Fortunately, now’s a good time to consider switching, particularly if you’re an avid online spender (not just online shopping, but also stuff like online groceries, food delivery and travel bookings).

Why? Because the DBS Live Fresh credit card, which used to give you a really good 5% cashback on online spending, is about to change its T&Cs to cap your online spending rebate to a pathetic $20 a month. So if you’re looking for something to give you better returns on your online spend, the BOC Qoo10 Mastercard is a contender.


Word of caution: Never forget that rebates are in Qmoney

I’ve written this enough times to feel like a broken record. But I think it’s worth repeating once more. Your rebates are in Qmoney (Qoo10 credits that cannot be cashed out).

For now, that doesn’t sound like a real problem. After all, Qoo10 is a wondrous marketplace with just about every consumer good you can find. I’m sure most Singaporeans wouldn’t have trouble finding something to spend their Qmoney rebates on.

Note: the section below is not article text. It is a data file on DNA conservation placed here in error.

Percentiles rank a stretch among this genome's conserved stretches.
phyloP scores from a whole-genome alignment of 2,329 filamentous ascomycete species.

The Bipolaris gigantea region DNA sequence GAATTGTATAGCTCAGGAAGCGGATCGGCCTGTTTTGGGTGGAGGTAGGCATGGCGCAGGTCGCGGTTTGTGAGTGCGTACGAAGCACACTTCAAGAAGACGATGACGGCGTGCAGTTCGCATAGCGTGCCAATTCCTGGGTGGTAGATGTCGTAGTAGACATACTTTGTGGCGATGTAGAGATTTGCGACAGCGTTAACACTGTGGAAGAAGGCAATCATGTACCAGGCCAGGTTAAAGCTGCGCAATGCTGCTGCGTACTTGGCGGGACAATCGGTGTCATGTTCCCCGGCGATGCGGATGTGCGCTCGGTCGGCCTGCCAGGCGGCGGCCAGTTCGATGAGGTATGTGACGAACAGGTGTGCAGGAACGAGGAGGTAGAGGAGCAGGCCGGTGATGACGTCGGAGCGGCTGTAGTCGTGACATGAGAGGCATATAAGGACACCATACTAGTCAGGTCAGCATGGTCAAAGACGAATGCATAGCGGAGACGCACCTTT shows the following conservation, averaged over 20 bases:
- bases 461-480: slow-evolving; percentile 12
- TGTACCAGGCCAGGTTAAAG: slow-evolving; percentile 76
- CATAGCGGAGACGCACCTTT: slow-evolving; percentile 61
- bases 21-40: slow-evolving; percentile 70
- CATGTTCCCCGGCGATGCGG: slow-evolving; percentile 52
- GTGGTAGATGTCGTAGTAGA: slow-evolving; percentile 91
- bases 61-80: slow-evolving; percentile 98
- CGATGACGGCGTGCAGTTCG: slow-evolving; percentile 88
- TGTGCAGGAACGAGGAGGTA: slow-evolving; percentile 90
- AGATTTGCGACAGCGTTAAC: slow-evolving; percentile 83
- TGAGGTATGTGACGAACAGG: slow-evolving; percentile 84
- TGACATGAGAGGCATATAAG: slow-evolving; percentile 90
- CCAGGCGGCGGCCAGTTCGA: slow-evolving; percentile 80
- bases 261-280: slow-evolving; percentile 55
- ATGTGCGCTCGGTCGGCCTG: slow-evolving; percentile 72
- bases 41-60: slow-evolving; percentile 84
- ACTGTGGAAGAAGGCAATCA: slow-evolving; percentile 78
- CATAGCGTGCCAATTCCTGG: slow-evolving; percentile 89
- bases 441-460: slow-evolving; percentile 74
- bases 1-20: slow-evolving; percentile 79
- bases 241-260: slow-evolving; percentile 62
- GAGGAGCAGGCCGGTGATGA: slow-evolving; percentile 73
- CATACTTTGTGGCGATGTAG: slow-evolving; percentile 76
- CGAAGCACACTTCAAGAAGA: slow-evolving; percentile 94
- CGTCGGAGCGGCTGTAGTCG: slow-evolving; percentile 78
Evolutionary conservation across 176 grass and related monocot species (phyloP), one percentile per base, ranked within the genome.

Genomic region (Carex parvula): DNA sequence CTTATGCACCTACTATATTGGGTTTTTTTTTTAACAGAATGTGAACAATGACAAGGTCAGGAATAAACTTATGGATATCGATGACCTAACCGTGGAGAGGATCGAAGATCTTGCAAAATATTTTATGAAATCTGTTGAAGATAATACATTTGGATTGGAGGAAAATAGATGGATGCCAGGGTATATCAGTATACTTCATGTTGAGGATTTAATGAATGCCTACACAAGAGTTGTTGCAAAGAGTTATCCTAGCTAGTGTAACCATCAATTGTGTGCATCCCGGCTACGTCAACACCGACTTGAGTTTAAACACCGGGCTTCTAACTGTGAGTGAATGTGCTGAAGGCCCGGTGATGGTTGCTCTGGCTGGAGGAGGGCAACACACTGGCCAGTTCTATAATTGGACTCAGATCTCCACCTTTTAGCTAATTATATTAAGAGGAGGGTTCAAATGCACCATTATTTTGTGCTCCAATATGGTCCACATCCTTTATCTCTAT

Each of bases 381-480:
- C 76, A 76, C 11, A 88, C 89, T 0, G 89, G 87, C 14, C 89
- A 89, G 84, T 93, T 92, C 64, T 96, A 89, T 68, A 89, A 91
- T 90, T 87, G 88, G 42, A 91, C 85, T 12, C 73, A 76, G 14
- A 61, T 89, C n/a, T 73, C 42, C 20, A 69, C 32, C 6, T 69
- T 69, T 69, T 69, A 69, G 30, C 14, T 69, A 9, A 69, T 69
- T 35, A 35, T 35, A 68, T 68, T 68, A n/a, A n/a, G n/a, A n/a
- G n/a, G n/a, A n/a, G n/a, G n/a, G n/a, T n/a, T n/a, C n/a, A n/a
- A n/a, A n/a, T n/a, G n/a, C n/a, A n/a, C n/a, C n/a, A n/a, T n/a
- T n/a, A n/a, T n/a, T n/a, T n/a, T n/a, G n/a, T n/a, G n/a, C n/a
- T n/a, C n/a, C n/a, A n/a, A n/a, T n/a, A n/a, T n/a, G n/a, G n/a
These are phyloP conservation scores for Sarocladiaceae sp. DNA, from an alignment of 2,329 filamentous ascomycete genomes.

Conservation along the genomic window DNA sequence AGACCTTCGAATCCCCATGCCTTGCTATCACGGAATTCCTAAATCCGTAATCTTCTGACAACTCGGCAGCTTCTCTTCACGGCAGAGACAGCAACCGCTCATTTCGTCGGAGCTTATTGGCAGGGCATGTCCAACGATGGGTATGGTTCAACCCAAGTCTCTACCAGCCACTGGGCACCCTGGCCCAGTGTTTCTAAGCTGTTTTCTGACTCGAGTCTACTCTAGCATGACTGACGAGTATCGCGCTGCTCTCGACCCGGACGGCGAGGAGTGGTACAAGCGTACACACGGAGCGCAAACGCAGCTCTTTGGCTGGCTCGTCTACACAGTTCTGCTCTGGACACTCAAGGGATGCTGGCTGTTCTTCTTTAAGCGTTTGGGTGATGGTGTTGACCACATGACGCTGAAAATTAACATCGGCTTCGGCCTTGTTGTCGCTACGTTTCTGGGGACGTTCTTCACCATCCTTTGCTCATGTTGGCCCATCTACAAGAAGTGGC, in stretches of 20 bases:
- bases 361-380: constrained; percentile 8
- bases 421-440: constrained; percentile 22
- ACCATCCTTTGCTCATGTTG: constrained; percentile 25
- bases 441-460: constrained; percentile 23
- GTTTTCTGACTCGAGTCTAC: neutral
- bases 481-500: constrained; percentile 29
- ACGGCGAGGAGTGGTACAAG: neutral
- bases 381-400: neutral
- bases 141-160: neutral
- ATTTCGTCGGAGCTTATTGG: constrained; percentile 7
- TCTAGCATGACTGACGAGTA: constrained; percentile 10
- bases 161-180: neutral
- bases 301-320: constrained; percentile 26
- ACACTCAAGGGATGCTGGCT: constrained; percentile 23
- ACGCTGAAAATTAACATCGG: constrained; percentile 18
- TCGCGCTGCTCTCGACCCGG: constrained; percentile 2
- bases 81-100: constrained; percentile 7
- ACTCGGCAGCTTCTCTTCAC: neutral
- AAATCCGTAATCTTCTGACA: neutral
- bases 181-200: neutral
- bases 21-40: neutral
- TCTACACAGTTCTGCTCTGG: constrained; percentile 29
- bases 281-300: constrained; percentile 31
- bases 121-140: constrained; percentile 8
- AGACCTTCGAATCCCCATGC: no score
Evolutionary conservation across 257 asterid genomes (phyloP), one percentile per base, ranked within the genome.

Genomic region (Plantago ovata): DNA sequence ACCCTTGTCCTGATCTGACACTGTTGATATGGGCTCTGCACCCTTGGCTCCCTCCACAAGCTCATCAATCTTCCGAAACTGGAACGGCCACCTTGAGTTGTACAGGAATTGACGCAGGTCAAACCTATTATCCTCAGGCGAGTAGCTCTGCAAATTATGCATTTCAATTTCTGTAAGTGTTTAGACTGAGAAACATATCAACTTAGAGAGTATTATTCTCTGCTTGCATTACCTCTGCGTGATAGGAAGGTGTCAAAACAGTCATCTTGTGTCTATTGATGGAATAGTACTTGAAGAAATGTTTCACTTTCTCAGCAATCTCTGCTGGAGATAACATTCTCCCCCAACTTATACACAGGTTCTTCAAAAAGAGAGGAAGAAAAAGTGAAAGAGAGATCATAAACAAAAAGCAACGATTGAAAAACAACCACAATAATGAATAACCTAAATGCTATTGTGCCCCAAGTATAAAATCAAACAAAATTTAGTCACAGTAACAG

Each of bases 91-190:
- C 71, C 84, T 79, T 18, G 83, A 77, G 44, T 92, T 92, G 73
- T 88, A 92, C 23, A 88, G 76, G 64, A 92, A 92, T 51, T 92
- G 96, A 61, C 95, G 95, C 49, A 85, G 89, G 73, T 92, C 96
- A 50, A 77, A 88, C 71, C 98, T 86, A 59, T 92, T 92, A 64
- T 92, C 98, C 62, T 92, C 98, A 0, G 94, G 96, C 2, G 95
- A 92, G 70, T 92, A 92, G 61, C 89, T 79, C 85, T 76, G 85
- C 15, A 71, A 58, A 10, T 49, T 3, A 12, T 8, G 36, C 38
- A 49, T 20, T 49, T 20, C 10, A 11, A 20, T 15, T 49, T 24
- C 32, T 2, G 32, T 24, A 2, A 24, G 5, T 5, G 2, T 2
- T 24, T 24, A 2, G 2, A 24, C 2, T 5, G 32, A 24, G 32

But you know, this credit card is a completely transparent play by Qoo10 to get you to spend more money on their platform. By locking your rebates on their system, this credit card manipulates you into shifting your spending habits.

For example, if you’ve always shopped on Lazada or Amazon, you’ll now have to buy at least some stuff on Qoo10 to use up your Qmoney rebates. Then you’ll accrue some more Qmoney from your Qoo10 purchase. Then you’ll have to find something to spend the Qmoney on. And the cycle continues.

That’s the real point of this tie-up with BOC, I think. It’s not so much a credit card as it is an extremely advanced Qoo10 rewards/loyalty programme.

Well played, Qoo10.


Even loyal Qoo10 supporters should be wary…

For those of you who don’t see anything wrong with this picture, think about what’s going to happen to your Qmoney rebates if Qoo10 decides to close shop, or dramatically jack up its prices.

Now you see that the potential issues go deeper than just having to find something nice to buy on the platform, right?

Remember that Qoo10 is not a regulated financial institution like a bank. Getting rebates in Qmoney is a lot riskier than getting regular cash rebates with a cashback credit card.

So, if you’re thinking about signing up for a BOC Qoo10 Mastercard, proceed with caution and do watch your statements like a hawk.

What do you think of the BOC Qoo10 Mastercard? Tell us in the comments!

Keep updated with all the news!


Clara Lim

I used to be MoneyDumb. I hung out at H&M every day and thought that a $50 lunch set was a good deal. These days, I spend my time researching the crap out of life and trying to maximise utility on micro-decisions. I'm not sure if that's an improvement.